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Hedge Fund News: Ray Dalio, George Soros, Mason Capital

BRIDGEWATER ASSOCIATESBridgewater Associates buys Brazil and U.S. mining company (Nasdaq)
Ray Dalio of Bridgewater Associates became the most successful hedge fund manager in history last year when the cumulative $35.8 billion he has earned investors since 1975 eclipsed George Soros’ $31.2 billion in career gains. So mere mortals might pay some heed to what Dalio is buying these days. As it happens, the master’s biggest purchase in the second quarter of 2012 was Brazil -specifically, the iShares MSCI Brazil Index Fund ( EWZ , quote ). Bridgewater Associates poured more than $100 million into the struggling Latin American giant, grabbing some 2 million shares of the ETF at an average price of $56.

Hedge fund advertising is a wild pitch (MarketWatch)
Hedge funds and private-equity pools just became a whole lot more interested in Main Street investors. …It stems from the U.S. Securities and Exchange Commission’s proposal last month to relax rules that have kept hedge funds and private-equity firms from soliciting the general public for more than 70 years. (The proposal will go through a comment period, but you can expect to see hedge-fund advertising come 2013.)

Troubled hedge fund Pentagon to fight SEC’s $100m fine (Telegraph)
A contemporary of David Cameron’s at Oxford University, Mr Chester took the dramatic step after his hedge fund, Pentagon Capital Management, was fined $98.5m earlier this year for allegedly engaging in late trading in mutual funds between 1999 and 2003. Begbies Traynor, which was appointed administrator, has thrown its weight behind an appeal lodged against the ruling by Pentagon. The UK accountancy group said there were “substantial grounds for appeal”, according to documents filed at Companies House.

Let hedgies advertise? Fund firms are furious (InvestmentNews)
The Securities and Exchange Commission is taking heat for a proposed rule that would allow issuers of private securities, such as hedge funds, to advertise their offerings and solicit the public. The agency last week voted to put the proposal out for comment. The controversial rule change is mandated under the Jumpstart Our Business Startups Act. Once enacted, the revised rule will affect private securities that are exempt from registration under SEC Rule 506 of Regulation D and sold only to accredited investors.

Luxembourg to transpose AIFM directive and introduce new structure for hedge funds (HedgeFundsReview)
Luxembourg has moved closer to adopting the alternative investment fund managers (AIFM) directive. Its parliament is currently considering a bill which will transpose Level 1 of the directive into national law and introduce other measures for hedge funds. The bill was passed to the Luxembourg parliament on August 24. “In principle the draft bill reproduces the AIFM directive requirements,” says Camille Thommes, director-general of the Association of the Luxembourg Fund Industry (Alfi).

Fund performance fees: to pay or not to pay for the best? (CityWire)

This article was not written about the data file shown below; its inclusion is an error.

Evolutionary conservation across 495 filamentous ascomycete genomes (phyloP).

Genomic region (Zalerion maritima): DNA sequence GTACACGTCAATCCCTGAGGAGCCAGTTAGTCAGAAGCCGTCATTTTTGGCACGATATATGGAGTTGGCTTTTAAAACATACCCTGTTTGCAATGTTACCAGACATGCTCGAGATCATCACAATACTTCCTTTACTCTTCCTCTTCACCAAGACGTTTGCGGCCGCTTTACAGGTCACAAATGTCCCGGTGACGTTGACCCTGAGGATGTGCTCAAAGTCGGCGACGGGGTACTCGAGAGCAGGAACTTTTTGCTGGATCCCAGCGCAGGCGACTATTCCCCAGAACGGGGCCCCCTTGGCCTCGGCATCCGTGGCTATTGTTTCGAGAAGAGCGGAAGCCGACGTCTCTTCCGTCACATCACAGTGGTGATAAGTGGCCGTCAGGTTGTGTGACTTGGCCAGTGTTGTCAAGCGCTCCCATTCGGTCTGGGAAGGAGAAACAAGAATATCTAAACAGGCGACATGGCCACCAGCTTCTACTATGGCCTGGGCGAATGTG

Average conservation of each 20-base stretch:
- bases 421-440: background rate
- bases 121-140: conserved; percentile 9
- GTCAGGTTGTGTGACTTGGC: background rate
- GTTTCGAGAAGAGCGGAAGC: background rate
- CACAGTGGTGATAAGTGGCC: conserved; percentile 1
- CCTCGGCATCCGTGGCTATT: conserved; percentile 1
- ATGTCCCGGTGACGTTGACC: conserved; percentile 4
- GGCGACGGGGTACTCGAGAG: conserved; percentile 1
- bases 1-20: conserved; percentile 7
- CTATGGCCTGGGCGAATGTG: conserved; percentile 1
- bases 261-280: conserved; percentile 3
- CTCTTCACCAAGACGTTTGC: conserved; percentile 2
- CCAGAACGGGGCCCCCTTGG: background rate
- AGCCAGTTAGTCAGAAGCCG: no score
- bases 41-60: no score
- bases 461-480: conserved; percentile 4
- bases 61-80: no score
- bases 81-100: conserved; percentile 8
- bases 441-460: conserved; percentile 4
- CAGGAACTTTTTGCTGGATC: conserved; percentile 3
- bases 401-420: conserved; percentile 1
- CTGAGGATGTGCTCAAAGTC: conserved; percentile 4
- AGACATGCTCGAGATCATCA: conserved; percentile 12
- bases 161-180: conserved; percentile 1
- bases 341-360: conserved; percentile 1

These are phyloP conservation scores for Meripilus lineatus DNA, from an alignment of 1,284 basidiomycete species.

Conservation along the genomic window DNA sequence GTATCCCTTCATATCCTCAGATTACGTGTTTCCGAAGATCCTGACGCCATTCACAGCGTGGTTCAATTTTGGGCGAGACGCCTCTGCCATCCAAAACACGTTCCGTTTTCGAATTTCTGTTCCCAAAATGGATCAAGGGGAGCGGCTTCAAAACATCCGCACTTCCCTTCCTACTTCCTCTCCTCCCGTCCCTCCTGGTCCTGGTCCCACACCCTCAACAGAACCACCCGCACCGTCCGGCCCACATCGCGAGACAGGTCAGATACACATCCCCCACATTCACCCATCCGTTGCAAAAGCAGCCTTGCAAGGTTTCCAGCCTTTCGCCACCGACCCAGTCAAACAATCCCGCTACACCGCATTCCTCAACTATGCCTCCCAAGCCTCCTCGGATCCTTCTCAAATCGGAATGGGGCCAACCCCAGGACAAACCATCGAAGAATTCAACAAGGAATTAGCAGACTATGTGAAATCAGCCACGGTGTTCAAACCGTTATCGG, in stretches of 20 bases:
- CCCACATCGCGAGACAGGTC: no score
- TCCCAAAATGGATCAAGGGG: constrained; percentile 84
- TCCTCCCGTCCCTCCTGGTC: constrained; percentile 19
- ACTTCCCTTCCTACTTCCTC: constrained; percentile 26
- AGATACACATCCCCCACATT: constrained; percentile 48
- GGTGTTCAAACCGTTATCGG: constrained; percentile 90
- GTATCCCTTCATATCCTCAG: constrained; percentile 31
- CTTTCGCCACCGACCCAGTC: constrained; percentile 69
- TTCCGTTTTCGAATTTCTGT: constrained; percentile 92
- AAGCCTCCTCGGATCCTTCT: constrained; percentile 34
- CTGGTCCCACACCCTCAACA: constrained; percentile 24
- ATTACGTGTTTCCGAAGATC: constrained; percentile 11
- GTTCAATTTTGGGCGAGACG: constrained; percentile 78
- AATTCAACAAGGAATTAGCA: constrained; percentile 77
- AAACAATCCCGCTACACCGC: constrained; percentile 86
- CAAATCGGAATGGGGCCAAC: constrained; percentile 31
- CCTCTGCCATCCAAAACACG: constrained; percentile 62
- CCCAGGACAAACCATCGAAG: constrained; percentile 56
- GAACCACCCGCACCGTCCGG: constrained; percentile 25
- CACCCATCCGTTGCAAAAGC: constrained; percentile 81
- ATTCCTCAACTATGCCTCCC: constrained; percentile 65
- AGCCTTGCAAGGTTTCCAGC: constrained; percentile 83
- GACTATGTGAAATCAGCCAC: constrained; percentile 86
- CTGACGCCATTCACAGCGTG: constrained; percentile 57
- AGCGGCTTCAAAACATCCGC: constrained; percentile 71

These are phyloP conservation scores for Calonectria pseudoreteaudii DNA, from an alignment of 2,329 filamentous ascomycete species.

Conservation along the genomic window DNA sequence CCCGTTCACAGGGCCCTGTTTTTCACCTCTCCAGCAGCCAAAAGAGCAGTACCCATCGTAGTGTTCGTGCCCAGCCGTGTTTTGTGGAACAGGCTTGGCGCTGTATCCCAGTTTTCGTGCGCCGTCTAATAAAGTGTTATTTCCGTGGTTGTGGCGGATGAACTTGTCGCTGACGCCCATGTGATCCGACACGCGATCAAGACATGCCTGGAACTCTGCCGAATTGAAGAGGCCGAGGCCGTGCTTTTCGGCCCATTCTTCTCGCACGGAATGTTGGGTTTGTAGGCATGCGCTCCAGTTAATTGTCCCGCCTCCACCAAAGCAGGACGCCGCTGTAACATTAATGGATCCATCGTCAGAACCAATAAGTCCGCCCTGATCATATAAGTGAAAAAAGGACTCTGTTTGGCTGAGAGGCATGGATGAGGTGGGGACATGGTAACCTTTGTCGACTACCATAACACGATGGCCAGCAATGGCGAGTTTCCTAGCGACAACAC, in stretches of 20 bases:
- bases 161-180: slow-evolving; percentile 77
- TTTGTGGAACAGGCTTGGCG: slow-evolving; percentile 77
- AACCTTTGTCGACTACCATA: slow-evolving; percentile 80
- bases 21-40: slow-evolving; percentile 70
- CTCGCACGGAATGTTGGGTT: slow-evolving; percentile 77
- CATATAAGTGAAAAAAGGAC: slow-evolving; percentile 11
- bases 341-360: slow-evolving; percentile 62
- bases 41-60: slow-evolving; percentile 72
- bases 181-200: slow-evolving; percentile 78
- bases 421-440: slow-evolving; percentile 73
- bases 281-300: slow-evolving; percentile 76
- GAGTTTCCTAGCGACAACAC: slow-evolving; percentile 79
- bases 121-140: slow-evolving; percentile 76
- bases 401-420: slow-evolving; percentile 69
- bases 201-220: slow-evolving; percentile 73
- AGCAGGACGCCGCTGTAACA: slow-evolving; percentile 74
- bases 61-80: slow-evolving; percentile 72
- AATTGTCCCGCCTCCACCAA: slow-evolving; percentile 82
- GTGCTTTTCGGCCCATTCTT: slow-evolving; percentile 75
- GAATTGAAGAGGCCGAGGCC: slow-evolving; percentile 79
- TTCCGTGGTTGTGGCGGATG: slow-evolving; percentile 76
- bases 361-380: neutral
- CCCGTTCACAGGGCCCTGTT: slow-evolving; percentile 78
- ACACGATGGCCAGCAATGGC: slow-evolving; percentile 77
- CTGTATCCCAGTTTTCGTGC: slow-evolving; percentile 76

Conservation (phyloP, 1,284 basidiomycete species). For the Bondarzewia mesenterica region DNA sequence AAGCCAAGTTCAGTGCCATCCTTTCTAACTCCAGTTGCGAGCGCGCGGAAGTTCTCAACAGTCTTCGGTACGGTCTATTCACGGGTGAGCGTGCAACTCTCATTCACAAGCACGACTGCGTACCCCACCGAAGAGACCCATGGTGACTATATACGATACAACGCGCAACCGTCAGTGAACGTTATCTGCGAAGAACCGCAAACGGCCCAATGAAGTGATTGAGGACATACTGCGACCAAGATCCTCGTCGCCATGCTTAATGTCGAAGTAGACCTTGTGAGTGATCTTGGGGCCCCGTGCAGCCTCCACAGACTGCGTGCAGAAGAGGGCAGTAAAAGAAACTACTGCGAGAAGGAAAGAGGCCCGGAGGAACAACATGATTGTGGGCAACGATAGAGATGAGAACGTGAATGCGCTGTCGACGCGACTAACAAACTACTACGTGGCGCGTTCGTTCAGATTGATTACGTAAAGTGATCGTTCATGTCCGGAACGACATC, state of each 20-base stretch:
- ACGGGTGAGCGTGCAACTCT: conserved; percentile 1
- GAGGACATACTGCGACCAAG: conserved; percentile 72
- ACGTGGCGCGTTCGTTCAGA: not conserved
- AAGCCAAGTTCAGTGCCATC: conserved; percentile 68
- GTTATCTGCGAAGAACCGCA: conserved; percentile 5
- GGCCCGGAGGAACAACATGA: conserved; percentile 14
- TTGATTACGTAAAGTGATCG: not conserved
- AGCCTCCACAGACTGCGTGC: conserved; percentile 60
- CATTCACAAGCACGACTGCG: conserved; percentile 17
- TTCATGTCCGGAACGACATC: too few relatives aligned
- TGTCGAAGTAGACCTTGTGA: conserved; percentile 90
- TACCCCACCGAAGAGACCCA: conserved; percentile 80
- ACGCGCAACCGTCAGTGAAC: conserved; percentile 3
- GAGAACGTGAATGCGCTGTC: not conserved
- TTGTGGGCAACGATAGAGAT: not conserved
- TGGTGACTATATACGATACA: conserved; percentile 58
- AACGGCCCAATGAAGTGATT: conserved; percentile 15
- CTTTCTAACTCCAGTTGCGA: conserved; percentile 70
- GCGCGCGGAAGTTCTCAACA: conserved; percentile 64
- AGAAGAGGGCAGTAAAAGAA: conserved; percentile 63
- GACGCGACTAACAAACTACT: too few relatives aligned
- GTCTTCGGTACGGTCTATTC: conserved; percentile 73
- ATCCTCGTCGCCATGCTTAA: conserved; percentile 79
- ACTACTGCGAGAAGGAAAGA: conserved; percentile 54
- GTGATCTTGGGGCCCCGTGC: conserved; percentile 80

With the heroic performance of Great Britain’s Olympians receding towards the history books, the attention of investors once more returns to performance of their funds. With this comes the thorny issue of whether to pay performance fees or, by opposing, end them. In theory, a fee that increases with performance helps align talented managers’ interests with those of investors, leading to better outcomes all round. The ability for retail funds to charge such fees, introduced in 2004, also allows fund management groups to retain talented managers rather than lose them to the lucrative hedge fund world.

Aurora Investment executives see changing market conditions as opportunity (PIOnline)
In today’s high-volatility/low-return market, Scott Schweighauser said institutional investors should not be asking whether they should invest in hedge funds, but rather how large of an allocation they can make to the asset class. Mr. Schweighauser, chief investment officer at hedge funds-of-funds firm Aurora Investment Management LLC, and Roxanne Martino, CEO, are confident in their ability to identify the top hedge fund talent and produce what investors need in this day and age — solid returns with low volatility.

Focus on North America – Investors flock to US hedge funds despite recent losses (InvestmentEurope)
Markets in America, the ‘home the hedge fund’, inflicted losses on managers focused on them in June, but inflow data suggests investors still prefer portfolios focused there than any other geography. Data providers Eurekahedge found North American-focused funds took in new business of $660bn in June, more than double the amount of the next-most popular region (Asia ex-Japan), which absorbed $300m.

Mason Capital calls meeting of Telus shareholders (VancouverSun)
New York hedge fund Mason Capital Management has fired back at Telus by calling its own meeting for voting shareholders – this one to set a mini-mum premium to support consolidating the telecom company’s shares. Vancouver-based Telus and Mason are in a battle over converting the telecom company’s dual share structure of voting and non-voting shares into one class of common shares. Mason owns just under 20 per cent of Telus’ voting shares.

Cayman Court lays down more guidelines for enforceability of side letters (HedgeWeek)
After being a hot topic in the Cayman Islands for a number of years, the Grand Court has handed down two decisions in quick succession relating to side letters entered into by Cayman Islands corporate hedge funds. The first was Medley Opportunity Fund Ltd. v. Fintan Master Fund Ltd & Nautical Nominees Ltd (21 June 2012), where Justice Quin decided the point that a side letter must be signed by the investor of record, and not some other party such as the beneficial owner of the shares, in order to be enforceable.

Gere ‘amazed’ by success (Stuff)
Richard Gere is “amazed” that his career is still going strong in his golden years. The actor stars as a hedge fund manager who cheats on his wife in upcoming dramatic thriller Arbitrage. He is extremely grateful for this prime role. “I’m amazed that I’m still doing this, to tell you the truth,” Richard told Entertainment Tonight.”And I’m going to be 63 in a couple of weeks and I feel incredibly fortunate and surprised that they still ask me to do it.”